In humans, painful stimulation leads to an increase in glutamate concentration in the trigemino-cervical complex  and glutamate levels are elevated both ictally and interictally in migraine sufferers . Based on observations in animals and humans, we believe that among others the modulation of glutamatergic neurotransmission is the key event here mitigating CGRP changes.
TRPV1 and NMDAR are co-expressed in the TG . In a mechanical hyperalgesia test of rats, it was found, that NMDAR and TRPV1 functionally interact probably via the calcium/calmodulin-dependent protein kinase type II (CaMKII) and protein kinase C signaling cascades in rat trigeminal sensory neurons and this interaction has a role in the development of mechanical hyperalgesia . GPR35 and TRPV1 co-localize in small- and medium diameter DRG neurons. GPR35 may regulate TRPV1 channel activity by modulating cyclic adenosine monophosphate /protein kinase A pathway .
KYNA pretreatment also modulated the IS induced nNOS expression in our animal model. This effect might be related to the anti-glutamatergic effect of KYNA, mainly on the NMDA receptors, which activation is associated with NO production in the spinal trigeminal nucleus . Furthermore, Cosi and colleagues described that elevation of KYNA concentration in the brain could decrease the extracellular glutamate levels in the nervous tissue and reduce inflammatory pain . Another possible explanation for the peripheral effects of KYNA is that it binds to GPR35, which receptor is present in the DRG  and KYNA can inhibit adenylate cyclase activity there via G-protein-dependent mechanisms  which might interact with nNOS [77, 78]. It has been also reported that abnormalities of the kynurenine pathway are associated with headache disorders e.g. there is evidence that serum kynurenic acid levels decrease during cluster headache and chronic migraine [79,80,81].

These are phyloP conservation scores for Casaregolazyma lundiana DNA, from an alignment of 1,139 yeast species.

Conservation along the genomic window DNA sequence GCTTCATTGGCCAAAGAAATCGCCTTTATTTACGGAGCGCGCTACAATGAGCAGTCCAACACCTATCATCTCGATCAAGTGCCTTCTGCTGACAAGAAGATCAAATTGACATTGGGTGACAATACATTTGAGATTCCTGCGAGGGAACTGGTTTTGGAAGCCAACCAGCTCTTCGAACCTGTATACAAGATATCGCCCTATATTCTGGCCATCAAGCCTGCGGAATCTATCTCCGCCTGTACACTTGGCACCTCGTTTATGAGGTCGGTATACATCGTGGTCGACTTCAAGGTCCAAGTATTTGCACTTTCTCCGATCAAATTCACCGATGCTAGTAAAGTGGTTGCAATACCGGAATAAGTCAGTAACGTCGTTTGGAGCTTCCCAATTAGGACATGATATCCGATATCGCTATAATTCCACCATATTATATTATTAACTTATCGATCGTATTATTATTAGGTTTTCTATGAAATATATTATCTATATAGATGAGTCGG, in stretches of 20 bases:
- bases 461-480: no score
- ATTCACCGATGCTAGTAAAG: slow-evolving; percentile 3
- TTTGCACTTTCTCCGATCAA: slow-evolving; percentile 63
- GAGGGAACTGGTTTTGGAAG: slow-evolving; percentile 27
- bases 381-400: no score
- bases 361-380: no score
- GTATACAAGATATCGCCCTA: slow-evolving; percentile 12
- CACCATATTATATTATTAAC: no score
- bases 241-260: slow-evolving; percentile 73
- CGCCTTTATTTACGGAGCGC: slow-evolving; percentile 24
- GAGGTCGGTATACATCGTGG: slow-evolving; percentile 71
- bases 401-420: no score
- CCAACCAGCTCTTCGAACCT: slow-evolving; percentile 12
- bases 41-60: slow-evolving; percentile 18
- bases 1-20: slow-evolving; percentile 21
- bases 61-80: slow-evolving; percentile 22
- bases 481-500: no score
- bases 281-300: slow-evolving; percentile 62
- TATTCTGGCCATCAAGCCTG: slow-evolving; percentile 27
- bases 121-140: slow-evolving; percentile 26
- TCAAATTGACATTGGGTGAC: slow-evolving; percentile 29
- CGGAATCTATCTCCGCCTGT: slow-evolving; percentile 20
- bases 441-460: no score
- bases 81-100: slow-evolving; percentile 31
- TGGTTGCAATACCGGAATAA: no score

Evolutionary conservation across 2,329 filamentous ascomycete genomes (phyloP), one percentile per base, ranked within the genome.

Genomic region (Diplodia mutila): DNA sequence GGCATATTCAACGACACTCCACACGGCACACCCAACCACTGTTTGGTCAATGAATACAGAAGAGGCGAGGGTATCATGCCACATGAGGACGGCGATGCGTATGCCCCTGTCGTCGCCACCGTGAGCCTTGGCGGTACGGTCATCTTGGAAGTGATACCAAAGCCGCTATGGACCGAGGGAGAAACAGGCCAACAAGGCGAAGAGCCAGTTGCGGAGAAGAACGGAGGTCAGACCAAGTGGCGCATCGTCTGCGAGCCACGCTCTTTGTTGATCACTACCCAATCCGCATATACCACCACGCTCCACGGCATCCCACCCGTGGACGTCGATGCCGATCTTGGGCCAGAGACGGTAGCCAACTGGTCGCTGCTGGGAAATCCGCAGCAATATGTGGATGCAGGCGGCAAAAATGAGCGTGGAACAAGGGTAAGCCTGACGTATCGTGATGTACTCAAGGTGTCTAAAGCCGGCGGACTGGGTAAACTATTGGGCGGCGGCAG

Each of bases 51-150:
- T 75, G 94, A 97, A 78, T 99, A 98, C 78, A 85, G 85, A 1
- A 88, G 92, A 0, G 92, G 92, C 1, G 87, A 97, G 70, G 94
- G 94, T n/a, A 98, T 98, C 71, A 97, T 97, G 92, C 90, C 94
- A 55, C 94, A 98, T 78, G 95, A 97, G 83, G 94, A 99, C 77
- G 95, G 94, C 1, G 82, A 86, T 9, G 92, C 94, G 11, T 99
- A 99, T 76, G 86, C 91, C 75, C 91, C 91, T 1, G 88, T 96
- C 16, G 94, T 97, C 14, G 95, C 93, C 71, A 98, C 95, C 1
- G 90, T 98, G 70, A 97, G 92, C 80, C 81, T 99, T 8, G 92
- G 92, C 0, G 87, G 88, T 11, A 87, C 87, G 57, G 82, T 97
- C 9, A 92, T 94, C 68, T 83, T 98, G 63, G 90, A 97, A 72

In the present study, sumatriptan and KYNA were similarly effective mitigating the effects of the IS model. They were likely to exert their effects through different receptors/pathways involved in the activation of the trigeminovascular system pointing to different sites of possible pharmacological modulation during this process.
In our experiment, IS was able to cause sterile neurogenic inflammation in the dura mater. As a consequence of inflammation, changes occur in CGRP, TRPV1, and nNOS levels, which indicates activation and sensitization. Sumatriptan probably acted through the 5-HT1B/1D receptors to reduce the expression of the activation and sensitization markers in the TNC by direct (presynaptic) and indirect (lowered dural inflammation) effects on the periphery. In our present study, KYNA possibly acted primarily on peripheral trigeminal nociceptors and secondary sensory neurons and was able to mitigate the activation of these markers in the TNC predominantly through the inhibition of the glutamate system and thereby blocking the sensitization processes, which is important in primary headaches. These findings can help us to understand the pathomechanism processes in migraine.
Availability of data and materials
The data that support the findings of this study are available from the corresponding author upon request.
α-amino-3-hydroxy-5-methyl-4-isoxazole propionic acid
calcium/calmodulin-dependent protein kinase type II
calcitonin-gene related peptide
central nervous system
dorsal root ganglion
α7-nicotinic acetylcholine receptor
neuronal nitric oxide synthase
PBS containing 1% Triton-X-100
synthetic interstitial fluid
caudal trigeminal nucleus
transient receptor potential vanilloid-1 receptor
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We thank Mrs. Valéria Vékony and Ms. Erzsébet Lukács for their technical assistance.
This study was supported by GINOP 2.3.2-15-2016-00034, and the Ministry of Human Capacities, TUDFO/47138–1/2019-ITM programs. The research was supported by University of Szeged Open Access Fund, grant number: 5077. GNG was supported by the ÚNKP-20-4 - New National Excellence Program of the Ministry for Innovation and Technology from the source of the National Research, Development and Innovation Fund.
Ethics approval and consent to participate
The procedures used in our study were approved by the Committee of the Animal Research of University of Szeged (I-74-49/2017) and the Scientific Ethics Committee for Animal Research of the Protection of Animals Advisory Board (XI./1098/2018) and followed the guidelines the Use of Animals in Research of the International Association for the Study of Pain and the directive of the European Parliament (2010/63/EU).
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Spekker, E., Laborc, K.F., Bohár, Z. et al. Effect of dural inflammatory soup application on activation and sensitization markers in the caudal trigeminal nucleus of the rat and the modulatory effects of sumatriptan and kynurenic acid. J Headache Pain 22, 17 (2021). https://doi.org/10.1186/s10194-021-01229-3
- Trigeminal system
- Inflammatory soup
- Kynurenic acid